That is because they were sand bags. Many airlines use sand bags as ballast for weight and balance purposes, including Skywest. Others use water filled containers. I've seen spare aircraft tires and bundles of inflight magazines used when enough ballast was not on hand.

The CRJ-200 was designed back when average passenger weights were lower. Now, the higher average weights mandated by the FAA lead to a nose heavy airplane.

Pax weights have little effect on the 145. It's always been nose heavy, especially without T/Rs. Likely has more to do with stretching a shorter design.



DMI
User currently offlineMPDPilot From United States of America, joined Jul 2006, 991 posts, RR: 0
Reply 7, posted (4 years 11 months 5 days 7 hours ago) and read 4815 times:



Quoting Goldenshield (Reply 5):
The only downside about the sandbags, is that while they help to balance the aircraft, they are also counted as payload, which may bump a passenger.

That has to be pretty rare as most of the time the ballast is only needed when the plane is light meaning the extra weight wouldn't do much and there are plenty of seats. Then when the flight is full it is less likely to have this problem as the cargo hold will be pretty full already. Just the experience I had though so I guess it is possible.



One mile of highway gets you one mile, one mile of runway gets you anywhere.
User currently offlineGoldenshield From United States of America, joined Jan 2001, 6003 posts, RR: 14
Reply 8, posted (4 years 11 months 5 days 7 hours ago) and read 4814 times:



Quoting MPDPilot (Reply 7):
Just the experience I had though so I guess it is possible.

It's not very often that it happens. Usually, with a full load, you'll see sandbags when there's someone in the jumpseat.



Two all beef patties, special sauce, lettuce, cheese, pickles, onions on a sesame seed bun.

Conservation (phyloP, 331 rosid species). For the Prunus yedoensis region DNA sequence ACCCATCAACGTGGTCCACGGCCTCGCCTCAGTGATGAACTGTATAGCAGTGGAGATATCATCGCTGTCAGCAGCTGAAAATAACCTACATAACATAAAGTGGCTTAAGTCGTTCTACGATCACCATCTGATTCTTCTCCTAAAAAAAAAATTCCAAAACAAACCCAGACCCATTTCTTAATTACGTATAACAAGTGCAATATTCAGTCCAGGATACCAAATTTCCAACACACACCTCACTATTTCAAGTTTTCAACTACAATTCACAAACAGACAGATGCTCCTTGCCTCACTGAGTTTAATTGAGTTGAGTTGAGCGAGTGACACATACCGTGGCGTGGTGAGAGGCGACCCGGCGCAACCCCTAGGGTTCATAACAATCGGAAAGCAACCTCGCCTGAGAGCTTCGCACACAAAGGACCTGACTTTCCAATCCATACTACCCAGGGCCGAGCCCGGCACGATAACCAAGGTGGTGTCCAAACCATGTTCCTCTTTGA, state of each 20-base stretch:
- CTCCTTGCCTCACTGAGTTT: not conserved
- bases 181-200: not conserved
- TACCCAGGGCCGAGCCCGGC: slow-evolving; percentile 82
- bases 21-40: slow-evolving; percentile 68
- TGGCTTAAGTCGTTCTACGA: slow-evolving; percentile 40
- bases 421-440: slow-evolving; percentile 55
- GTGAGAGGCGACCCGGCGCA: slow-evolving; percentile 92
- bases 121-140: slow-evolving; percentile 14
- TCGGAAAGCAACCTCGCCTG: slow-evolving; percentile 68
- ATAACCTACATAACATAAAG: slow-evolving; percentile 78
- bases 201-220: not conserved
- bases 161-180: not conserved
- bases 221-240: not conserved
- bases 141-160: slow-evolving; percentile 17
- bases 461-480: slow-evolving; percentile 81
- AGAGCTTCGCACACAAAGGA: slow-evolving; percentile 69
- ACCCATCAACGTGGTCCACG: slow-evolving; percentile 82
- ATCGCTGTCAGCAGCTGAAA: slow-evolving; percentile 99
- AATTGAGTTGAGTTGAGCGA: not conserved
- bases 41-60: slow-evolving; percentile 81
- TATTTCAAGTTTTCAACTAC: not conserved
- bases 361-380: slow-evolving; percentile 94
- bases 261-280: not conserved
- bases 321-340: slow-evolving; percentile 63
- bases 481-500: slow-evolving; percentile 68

User currently offlineJER757 From United Kingdom, joined Jun 2006, 350 posts, RR: 0
Reply 9, posted (4 years 11 months 5 days 3 hours ago) and read 4777 times:



Quoting Pilotpip (Reply 6):
Pax weights have little effect on the 145. It's always been nose heavy, especially without T/Rs. Likely has more to do with stretching a shorter design.

I believe its to do with the wings being placed relatively far back along the fuselage?

Its been a while since I've done W&B for an RJ/146 but it always struck me as relatively easy to trim; nothing more than having to move a few pax on lighter loaded flights...



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User currently offlineMcg From United States of America, joined Sep 2003, 798 posts, RR: 0
Reply 10, posted (4 years 11 months 4 days 11 hours ago) and read 4686 times:

Thanks again for everyone's info. FYI my reference to 'RJ' is really the Bombardier RJ-200, the fifty seater.

User currently offlineJoseKMLB From United States of America, joined May 2008, 493 posts, RR: 0
Reply 11, posted (4 years 11 months 4 days ago) and read 4557 times:

The past week or so most planes have been loading up sand bags for ATL since they seem to run out of sand bags had to put on like 1100lbs of sand for ATL on a RJ-200 last week. But you do seem to get alot of sands bags off the RJs.

User currently offlineSuper737 From UK - Northern Ireland, joined Feb 2008, 105 posts, RR: 0
Reply 12, posted (4 years 11 months 2 days 8 hours ago) and read 4416 times:

On embraer jets E135s and so forth, Fuel can be used as ballast. For example an extra 1500kgs on top of the uplift required for the flight can be added to help balance the ship.


If its not a super tractor its not a plane
User currently offlineFlyASAGuy2005 From United States of America, joined Sep 2007, 7004 posts, RR: 11
Reply 13, posted (4 years 10 months 4 weeks 3 hours ago) and read 4270 times:



Quoting Alias1024 (Reply 4):
I've seen spare aircraft tires and bundles of inflight magazines used when enough ballast was not on hand.

I've done that a few times as well. Usually during the evening flights when no one is around to find bags. Had to make a trip to Stores to get old magazines or get a tire from GSE.

Most I had one night was something like 600 LBS.



What gets measured gets done.